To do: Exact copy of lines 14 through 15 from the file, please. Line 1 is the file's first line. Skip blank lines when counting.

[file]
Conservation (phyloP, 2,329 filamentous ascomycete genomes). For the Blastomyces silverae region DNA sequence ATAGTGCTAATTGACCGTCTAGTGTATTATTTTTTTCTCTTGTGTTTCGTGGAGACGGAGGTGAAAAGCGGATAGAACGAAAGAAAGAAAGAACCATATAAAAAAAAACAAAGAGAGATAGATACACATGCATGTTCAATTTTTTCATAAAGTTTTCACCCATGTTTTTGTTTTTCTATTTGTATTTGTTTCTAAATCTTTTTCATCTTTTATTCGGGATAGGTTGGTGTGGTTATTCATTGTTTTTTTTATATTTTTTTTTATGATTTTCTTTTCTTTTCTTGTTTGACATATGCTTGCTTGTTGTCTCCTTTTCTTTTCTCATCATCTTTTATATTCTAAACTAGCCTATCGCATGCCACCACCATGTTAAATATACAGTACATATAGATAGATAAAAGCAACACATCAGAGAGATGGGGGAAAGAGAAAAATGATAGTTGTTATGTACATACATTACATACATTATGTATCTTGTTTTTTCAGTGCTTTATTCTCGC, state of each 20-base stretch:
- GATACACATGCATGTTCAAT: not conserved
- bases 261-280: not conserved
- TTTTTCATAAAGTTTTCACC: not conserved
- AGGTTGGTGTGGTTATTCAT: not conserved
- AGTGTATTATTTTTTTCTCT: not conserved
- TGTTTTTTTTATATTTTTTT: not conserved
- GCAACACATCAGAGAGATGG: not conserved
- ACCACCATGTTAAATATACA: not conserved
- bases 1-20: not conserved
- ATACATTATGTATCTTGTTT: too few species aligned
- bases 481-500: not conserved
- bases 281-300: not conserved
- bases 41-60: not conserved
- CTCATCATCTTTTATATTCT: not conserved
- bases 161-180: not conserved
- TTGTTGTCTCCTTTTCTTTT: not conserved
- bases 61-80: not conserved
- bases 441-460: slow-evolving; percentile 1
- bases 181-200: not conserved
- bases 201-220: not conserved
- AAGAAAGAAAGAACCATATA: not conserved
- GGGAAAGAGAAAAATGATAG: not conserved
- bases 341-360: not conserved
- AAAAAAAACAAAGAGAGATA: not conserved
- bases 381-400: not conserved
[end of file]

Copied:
- bases 41-60: not conserved
- CTCATCATCTTTTATATTCT: not conserved